Mark 11

Chapter eleven begins the final section of Mark’s writing, six of out sixteen chapters being devoted to Jesus’ Passion Week. In order to fulfill Zechariah 9:9, Jesus had two disciples procure an unbroken colt that he would ride into Jerusalem to present himself to Israel as her rightful King Messiah (Mark 11:1-11). The crowd following him from Jericho (Mark 10:52) and Bethany (Mark 11:1; the home of Lazarus, John 11:1) created a little parade, putting coats and branches on the road for him, shouting “Hosanna!” (Psalm 118:25-26) to announce his arrival.

Mark recorded several more events from Monday and Tuesday of that week – Jesus’ actions in chapter eleven and his teachings in chapter twelve. Jesus stayed outside of Jerusalem in Bethany each evening, away from the jurisdiction of the Jewish leaders. Leaving Bethany one morning, Jesus cursed a fig tree for not having even the early fruit (Mark 11:12-14). The next day he used that as an illustration for the disciples that they should “have faith in God,” because he delights to answer the prayers of those who believe.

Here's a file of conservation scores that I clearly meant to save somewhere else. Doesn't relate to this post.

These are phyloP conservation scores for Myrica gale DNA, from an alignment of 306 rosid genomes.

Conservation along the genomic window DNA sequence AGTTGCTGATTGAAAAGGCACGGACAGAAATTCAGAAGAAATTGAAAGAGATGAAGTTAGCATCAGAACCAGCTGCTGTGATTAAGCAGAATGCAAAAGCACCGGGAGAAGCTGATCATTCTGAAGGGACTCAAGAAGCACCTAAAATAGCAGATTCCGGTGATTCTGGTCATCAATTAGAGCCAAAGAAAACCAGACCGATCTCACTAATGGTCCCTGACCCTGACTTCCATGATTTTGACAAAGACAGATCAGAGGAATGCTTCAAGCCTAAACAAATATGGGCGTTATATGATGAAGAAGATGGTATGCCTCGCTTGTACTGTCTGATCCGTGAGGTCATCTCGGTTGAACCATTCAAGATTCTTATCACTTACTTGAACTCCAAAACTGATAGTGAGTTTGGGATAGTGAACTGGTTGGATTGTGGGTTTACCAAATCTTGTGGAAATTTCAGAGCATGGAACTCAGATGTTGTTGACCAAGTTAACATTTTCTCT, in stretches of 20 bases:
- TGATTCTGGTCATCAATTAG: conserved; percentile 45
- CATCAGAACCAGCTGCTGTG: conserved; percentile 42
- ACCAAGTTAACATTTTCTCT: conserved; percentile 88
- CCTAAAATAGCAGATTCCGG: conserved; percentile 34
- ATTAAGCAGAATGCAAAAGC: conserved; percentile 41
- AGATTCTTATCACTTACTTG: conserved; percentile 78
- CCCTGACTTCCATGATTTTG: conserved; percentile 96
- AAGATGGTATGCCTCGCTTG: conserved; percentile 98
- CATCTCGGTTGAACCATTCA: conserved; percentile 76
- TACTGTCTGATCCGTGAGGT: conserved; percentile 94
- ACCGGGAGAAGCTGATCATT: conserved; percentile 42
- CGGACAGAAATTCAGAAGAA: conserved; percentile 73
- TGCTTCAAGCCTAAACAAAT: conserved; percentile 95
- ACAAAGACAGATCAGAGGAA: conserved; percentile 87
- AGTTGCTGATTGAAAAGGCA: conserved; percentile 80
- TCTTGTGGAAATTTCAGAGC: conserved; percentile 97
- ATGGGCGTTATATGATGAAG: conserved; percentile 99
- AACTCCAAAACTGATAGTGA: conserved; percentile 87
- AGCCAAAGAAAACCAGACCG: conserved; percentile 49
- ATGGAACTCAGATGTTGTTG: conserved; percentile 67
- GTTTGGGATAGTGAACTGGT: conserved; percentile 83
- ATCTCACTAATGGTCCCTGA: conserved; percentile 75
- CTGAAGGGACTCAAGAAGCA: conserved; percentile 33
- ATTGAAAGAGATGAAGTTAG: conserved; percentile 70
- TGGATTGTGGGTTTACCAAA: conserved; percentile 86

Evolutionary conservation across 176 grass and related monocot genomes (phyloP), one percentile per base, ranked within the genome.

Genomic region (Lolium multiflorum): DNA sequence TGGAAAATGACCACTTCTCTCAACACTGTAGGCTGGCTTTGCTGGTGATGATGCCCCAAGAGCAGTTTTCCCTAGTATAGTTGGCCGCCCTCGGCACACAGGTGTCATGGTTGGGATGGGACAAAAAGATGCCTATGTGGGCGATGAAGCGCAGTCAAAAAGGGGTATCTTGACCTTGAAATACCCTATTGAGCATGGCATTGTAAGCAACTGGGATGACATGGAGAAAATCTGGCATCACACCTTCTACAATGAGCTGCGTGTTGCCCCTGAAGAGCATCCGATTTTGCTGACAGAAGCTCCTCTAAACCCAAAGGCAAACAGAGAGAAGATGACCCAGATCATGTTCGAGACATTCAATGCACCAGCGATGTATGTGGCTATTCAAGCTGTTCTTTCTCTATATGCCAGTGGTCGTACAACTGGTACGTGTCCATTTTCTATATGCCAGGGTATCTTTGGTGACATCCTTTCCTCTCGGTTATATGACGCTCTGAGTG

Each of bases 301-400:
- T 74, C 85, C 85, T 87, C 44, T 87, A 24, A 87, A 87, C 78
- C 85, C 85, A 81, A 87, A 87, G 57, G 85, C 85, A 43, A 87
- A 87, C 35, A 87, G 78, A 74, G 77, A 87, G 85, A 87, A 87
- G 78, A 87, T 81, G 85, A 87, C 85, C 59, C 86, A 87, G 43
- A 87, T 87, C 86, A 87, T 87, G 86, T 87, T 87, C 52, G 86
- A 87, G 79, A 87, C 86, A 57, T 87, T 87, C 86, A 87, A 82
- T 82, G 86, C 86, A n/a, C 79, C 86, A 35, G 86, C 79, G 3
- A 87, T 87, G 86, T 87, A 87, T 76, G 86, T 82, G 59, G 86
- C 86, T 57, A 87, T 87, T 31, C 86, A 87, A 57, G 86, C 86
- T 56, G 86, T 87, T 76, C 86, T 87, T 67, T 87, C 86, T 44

Jesus also used his first day in the Temple to clean it a second time (Mark 11:15-19; see John 2:14-22). This riled the anger of the “chief priests and experts in the law,” who began to plan his assassination without stirring up the crowds who loved to hear him. When they tried to confront him verbally, demanding to know who authorized Jesus to teach and preach, he twisted it around back on them, asking who they thought authorized John the Baptizer. Because there was no answer that would please the crowd, they simply refused, opening the way for Jesus to do the same.

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